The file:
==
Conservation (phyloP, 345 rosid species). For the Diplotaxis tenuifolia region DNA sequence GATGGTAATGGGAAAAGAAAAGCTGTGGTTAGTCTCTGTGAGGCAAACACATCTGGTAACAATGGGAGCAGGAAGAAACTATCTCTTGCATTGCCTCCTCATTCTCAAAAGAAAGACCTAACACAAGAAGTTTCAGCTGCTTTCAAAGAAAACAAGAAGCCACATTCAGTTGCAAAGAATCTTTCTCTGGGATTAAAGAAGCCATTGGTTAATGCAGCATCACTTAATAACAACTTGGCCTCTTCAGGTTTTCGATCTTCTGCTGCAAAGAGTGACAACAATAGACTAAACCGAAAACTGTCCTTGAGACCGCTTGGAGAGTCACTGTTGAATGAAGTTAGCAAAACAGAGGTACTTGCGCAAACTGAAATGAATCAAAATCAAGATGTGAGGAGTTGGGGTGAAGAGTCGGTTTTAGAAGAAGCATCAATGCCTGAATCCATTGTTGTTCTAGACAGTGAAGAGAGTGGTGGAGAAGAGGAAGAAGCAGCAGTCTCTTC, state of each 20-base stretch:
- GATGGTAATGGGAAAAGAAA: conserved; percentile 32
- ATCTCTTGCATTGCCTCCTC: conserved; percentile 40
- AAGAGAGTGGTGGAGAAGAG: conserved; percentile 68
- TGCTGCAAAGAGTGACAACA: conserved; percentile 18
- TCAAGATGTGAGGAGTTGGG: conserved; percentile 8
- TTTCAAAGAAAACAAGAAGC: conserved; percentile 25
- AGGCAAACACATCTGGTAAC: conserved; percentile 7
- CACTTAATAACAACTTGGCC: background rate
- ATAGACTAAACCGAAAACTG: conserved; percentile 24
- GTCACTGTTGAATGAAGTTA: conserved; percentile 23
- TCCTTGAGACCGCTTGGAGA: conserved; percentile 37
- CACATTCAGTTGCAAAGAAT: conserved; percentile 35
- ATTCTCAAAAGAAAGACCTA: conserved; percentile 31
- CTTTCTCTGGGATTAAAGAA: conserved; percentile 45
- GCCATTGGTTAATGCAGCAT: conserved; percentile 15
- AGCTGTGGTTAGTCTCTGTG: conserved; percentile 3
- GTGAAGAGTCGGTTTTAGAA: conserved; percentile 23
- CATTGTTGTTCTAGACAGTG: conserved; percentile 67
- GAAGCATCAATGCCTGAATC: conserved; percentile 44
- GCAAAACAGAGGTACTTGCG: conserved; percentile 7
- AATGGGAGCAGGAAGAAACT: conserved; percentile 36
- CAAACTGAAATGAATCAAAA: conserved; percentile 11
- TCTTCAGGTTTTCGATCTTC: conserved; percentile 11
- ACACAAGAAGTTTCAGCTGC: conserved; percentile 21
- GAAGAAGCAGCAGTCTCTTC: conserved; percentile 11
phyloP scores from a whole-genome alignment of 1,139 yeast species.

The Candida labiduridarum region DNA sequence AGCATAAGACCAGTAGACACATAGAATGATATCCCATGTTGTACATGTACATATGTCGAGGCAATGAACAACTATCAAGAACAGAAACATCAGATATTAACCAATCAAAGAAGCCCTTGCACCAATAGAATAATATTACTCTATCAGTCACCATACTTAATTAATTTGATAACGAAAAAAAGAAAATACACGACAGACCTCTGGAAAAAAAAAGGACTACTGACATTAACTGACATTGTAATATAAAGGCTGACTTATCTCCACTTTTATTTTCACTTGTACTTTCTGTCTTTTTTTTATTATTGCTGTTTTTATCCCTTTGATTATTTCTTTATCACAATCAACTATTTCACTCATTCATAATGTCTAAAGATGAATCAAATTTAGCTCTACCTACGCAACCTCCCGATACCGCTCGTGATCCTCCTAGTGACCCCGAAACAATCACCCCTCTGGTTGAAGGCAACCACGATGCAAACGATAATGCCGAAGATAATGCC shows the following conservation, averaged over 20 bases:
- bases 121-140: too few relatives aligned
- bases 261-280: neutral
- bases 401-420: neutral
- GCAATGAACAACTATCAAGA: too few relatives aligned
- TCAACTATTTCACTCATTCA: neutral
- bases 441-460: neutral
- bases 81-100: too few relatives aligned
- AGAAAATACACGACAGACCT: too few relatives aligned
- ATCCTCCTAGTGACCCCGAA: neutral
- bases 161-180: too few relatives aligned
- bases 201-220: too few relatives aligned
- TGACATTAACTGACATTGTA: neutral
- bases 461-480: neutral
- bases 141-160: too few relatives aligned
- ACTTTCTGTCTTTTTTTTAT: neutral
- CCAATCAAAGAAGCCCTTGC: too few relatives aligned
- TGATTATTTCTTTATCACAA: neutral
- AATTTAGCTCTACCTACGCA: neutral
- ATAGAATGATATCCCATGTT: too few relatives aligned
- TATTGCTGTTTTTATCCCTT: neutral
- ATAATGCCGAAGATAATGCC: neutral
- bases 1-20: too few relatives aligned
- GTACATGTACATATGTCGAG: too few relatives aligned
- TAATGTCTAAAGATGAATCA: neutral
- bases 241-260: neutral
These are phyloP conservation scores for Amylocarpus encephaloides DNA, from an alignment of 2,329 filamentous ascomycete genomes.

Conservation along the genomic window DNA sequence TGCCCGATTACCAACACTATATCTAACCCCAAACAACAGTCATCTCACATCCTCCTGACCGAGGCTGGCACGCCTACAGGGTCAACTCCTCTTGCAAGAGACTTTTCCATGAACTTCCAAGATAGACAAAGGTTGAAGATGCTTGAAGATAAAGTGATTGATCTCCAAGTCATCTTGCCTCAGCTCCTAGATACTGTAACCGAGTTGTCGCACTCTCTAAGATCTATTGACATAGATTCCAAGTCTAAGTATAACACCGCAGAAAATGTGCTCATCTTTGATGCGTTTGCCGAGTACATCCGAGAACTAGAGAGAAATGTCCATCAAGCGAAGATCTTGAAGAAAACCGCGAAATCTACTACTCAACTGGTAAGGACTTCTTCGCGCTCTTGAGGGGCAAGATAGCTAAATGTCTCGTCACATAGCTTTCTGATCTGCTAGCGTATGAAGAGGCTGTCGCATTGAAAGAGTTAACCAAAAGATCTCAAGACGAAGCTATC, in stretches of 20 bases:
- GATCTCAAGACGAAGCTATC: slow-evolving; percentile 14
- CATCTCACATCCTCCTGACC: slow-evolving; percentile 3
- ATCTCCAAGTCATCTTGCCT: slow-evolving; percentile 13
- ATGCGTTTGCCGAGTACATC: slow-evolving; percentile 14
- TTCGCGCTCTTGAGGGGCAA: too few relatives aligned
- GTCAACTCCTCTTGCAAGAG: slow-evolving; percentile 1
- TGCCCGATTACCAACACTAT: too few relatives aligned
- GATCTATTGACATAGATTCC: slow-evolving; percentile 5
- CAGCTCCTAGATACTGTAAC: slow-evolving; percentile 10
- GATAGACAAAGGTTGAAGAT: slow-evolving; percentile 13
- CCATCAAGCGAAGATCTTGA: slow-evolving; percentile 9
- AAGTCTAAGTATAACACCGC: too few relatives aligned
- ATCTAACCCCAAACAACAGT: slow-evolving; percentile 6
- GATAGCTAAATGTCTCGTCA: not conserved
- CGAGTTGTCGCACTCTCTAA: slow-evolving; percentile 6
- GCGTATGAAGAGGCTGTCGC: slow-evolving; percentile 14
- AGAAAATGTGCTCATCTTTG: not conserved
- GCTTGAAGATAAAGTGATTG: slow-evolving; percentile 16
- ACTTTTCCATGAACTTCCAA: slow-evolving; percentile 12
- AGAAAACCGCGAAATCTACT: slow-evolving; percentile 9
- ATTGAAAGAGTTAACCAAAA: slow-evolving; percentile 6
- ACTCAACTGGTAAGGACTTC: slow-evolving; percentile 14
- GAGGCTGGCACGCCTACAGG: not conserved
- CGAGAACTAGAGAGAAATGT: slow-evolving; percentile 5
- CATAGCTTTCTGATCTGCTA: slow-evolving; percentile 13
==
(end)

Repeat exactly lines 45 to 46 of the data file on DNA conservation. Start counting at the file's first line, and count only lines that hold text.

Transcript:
- TGATTATTTCTTTATCACAA: neutral
- AATTTAGCTCTACCTACGCA: neutral